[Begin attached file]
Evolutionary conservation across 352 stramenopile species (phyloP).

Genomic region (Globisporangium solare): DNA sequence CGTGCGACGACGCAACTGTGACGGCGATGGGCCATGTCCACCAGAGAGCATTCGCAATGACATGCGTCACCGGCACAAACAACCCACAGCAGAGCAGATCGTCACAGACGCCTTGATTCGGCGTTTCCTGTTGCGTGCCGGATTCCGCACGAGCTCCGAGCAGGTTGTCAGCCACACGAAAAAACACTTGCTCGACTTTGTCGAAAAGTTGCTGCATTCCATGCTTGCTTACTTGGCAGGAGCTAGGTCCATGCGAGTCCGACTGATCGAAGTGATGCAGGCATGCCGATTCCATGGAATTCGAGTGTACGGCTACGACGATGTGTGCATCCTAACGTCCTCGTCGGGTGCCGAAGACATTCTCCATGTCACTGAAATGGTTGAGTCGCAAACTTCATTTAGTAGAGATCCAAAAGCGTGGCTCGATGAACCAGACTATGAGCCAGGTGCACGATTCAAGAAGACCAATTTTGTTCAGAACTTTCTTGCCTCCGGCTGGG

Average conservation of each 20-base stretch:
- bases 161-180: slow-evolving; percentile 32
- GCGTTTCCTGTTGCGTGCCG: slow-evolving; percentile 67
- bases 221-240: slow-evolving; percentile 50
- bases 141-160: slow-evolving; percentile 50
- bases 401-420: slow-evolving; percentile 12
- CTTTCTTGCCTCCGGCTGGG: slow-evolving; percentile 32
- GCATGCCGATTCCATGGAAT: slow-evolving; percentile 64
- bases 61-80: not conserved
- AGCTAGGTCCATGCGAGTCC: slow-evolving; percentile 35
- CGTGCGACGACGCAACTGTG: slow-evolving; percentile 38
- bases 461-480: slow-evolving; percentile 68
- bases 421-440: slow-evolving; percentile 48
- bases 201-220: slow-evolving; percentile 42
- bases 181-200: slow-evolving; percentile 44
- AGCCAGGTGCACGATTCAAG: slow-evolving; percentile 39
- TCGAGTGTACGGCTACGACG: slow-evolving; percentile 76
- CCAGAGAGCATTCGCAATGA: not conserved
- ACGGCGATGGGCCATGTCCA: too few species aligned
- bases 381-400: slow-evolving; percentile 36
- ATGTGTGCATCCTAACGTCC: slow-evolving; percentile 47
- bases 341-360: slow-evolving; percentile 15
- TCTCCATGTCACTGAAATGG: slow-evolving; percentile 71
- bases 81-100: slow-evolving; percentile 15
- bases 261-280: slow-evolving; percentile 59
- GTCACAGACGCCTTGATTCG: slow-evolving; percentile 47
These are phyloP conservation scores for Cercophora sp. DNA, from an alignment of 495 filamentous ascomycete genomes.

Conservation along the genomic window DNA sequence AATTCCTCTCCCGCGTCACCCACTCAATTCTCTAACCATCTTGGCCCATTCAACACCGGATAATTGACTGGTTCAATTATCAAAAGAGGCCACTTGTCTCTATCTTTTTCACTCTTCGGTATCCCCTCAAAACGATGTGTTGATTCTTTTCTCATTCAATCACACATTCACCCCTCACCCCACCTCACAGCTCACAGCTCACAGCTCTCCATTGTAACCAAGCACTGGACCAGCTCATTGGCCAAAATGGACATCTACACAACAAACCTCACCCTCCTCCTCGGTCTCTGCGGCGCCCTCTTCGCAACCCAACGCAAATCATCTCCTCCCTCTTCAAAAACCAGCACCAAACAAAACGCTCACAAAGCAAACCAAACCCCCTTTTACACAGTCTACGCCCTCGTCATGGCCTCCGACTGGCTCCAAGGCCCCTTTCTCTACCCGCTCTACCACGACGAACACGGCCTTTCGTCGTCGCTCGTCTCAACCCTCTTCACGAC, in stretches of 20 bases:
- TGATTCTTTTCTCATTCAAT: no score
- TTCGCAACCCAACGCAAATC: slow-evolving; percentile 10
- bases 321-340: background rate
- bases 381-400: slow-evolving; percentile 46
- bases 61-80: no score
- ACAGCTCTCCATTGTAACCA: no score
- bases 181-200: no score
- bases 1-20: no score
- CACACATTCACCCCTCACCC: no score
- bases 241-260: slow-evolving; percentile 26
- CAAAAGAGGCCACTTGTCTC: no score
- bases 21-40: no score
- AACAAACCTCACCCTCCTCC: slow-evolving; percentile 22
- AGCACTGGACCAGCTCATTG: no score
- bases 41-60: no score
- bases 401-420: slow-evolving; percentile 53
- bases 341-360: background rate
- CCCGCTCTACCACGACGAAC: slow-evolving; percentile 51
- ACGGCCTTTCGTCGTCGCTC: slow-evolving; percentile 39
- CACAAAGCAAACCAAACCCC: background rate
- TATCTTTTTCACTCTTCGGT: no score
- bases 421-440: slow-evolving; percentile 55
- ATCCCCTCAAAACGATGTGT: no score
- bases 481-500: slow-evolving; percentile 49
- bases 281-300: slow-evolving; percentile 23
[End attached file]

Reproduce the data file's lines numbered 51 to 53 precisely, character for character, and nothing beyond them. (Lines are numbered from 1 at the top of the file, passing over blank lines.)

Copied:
- TATCTTTTTCACTCTTCGGT: no score
- bases 421-440: slow-evolving; percentile 55
- ATCCCCTCAAAACGATGTGT: no score